June 22, 2013 6:59 pm
Updated: June 22, 2013 9:02 pm

Local hockey player’s University future up in the air


EDMONTON- A young Edmonton man’s hockey career may in jeopardy, because of a medical problem he says hasn’t affected him in years.

Reed Linaker, 21, first had troubles with his heart when he was 15-years-old.

“Back in Bantam hockey I had an episode where I came off the ice, was feeling rapid heart beat, my chest was really hurting, went to the dressing room and collapsed.”

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After having multiple tests done, Linaker was told his heart beats a bit faster than most. And after getting full medical clearance from his doctor, Linaker continued to pursue a hockey scholarship in the States, which has long been his number one goal.

“At that point I just continued to play in the AJHL and got my scholarship.”

After four seasons with the AJHL, Linaker received a full scholarship to Penn State University. But one week after arriving on campus he received some bad news.

“(The doctor) said ‘listen, we’re not going to be able to clear you.'”

Linaker says he was told by the campus doctor that after he was cleared again by his doctor at home, he’d be allowed to hit the ice with the Penn State Nittany Lions. Over Thanksgiving, Linaker met with his physician and was given a clean bill of health. But, Linaker didn’t get the good news he had hoped for from Penn State.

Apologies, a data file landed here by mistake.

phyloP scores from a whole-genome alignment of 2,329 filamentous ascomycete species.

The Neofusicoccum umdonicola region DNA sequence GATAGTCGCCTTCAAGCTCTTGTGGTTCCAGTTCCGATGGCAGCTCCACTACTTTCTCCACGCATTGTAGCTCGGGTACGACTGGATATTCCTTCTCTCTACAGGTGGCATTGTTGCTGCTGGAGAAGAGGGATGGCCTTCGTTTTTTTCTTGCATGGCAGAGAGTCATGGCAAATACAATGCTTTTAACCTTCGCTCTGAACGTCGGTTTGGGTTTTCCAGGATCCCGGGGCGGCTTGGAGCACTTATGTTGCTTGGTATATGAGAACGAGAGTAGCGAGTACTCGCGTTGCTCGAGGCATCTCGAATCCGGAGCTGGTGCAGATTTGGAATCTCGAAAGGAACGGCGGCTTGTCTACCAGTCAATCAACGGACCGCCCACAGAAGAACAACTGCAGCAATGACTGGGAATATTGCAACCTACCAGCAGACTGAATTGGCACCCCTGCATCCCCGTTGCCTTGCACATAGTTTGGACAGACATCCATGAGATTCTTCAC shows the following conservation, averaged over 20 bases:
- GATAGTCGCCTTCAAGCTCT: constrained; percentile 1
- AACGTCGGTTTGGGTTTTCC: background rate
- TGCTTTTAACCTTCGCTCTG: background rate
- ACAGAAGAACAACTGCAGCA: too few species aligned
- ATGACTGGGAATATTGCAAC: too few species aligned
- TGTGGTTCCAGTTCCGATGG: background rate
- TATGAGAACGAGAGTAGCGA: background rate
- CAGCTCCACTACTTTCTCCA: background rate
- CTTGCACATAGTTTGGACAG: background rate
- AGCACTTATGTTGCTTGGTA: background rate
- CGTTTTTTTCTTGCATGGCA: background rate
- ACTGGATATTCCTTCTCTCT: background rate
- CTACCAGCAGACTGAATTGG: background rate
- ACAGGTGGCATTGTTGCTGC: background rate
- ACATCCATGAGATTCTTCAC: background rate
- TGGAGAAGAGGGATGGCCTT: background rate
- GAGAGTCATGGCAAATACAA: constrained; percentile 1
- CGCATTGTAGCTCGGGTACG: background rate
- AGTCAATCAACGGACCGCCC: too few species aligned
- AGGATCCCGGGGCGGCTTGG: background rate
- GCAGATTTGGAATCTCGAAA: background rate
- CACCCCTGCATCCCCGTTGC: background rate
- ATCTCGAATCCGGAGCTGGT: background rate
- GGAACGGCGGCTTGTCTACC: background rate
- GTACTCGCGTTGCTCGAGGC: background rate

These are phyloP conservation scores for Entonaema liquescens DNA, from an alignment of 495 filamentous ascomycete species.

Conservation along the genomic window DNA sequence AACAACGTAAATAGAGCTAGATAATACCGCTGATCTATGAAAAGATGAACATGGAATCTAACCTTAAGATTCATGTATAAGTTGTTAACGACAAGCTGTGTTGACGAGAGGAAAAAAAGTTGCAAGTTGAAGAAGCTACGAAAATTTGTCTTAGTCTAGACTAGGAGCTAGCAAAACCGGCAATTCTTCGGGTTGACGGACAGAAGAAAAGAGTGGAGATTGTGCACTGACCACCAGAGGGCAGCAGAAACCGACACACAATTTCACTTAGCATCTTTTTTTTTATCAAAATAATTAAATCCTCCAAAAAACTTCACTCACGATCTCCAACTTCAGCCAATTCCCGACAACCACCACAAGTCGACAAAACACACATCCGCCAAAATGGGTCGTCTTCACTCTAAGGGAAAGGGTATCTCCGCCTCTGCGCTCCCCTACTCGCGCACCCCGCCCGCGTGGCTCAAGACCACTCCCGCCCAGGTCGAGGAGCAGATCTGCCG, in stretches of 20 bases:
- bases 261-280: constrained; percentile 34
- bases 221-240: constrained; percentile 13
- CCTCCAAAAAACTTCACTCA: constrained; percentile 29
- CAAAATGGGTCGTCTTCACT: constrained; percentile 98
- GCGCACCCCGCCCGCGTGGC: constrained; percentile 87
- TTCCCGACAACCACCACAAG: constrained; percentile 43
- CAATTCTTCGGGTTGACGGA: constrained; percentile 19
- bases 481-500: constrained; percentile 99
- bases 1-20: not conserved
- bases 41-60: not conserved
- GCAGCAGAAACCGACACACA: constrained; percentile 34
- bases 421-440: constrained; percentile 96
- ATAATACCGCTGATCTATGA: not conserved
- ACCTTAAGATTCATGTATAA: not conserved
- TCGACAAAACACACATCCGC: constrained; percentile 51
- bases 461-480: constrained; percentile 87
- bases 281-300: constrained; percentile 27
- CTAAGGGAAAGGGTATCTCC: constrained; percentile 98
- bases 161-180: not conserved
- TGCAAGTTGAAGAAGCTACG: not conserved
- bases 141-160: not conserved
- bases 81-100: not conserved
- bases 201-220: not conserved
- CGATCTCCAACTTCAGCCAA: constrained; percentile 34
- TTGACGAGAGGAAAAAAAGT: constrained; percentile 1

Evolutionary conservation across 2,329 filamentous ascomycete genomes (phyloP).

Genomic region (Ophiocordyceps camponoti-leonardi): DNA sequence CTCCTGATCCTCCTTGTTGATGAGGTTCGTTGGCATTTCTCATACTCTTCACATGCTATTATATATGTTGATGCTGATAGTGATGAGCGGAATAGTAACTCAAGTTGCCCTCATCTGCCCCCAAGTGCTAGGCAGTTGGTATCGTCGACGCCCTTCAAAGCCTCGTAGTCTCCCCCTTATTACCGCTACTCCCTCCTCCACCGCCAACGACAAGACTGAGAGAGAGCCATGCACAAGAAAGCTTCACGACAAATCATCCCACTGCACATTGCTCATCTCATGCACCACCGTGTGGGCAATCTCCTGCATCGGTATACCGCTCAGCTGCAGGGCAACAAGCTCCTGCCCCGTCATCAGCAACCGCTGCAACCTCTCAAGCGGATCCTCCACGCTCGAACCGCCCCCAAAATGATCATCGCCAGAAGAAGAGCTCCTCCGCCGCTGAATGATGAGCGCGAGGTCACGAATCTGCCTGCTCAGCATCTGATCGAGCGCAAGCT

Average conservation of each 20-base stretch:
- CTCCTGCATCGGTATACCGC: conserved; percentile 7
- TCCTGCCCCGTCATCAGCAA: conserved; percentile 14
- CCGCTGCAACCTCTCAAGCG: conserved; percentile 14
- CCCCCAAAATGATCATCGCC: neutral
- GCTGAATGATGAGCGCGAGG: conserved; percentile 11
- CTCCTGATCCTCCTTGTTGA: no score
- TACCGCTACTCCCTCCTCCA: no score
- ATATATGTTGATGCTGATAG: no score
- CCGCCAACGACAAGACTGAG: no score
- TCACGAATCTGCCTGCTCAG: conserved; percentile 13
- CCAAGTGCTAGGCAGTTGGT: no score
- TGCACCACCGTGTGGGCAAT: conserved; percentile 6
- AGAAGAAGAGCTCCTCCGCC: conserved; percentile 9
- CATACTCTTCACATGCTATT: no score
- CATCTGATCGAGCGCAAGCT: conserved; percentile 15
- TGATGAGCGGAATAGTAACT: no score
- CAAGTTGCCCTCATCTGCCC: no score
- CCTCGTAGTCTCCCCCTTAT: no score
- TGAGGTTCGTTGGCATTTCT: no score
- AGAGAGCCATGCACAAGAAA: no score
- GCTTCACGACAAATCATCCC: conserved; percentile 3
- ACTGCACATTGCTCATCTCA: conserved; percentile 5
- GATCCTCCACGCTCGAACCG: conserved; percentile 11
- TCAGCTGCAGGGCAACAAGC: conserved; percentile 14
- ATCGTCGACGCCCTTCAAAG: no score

“They basically told me that they’re happy that I was healthy, but I’d never be cleared as an athlete at Penn State.

“I was at a loss for words, really,” Linaker explained. “I was going in fully confident that I was going to be able to skate maybe that day or even the day after. It was definitely a tough pill to swallow.”

In a written statement, Penn State Team Physician Dr. Peter Seidenberg said, “Penn State disagrees with Mr. Linaker’s conclusion that he was cleared to play.”

“Penn State cannot provide additional specific information due to HIPAA privacy protections; however, we must underscore that the University’s determination was based on its student-athlete’s safety and the physical standards required by Penn State policies and procedures,” Seidenberg wrote.

With NCAA rules, Linaker’s options for other institutions are now limited.

“I had a couple serious considerations before going to Penn State; I could transfer there, potentially. But the problem with the Big Ten is if you transfer within conference, you’re no longer allowed to have a scholarship there. So, to foot a $40,000 bill to go to school for one year is something, with my family of six, that we can’t really make ends meet when it comes to that.”

Now that he’s back home in Edmonton, Linaker is weighing all of his options for his hockey and academic future.

“I realistically would like to play in the NCAA somewhere. That doesn’t look like it’s going to be possible. So as of now, the U of A seems like a legitimate option,” he said. “Whatever’s best for my future is where I’d like to go.”

But, because Linaker didn’t play in the Western Hockey League, he doesn’t have a scholarship to play at the U of A.

“For the most part I would be paying my education for the next three years while playing there.”

Linaker could appeal Penn State’s decision, in hopes of getting his scholarship reimbursed. However, he still wouldn’t be able to play hockey with the University.

With files from Dean Millard, Global Sports. 

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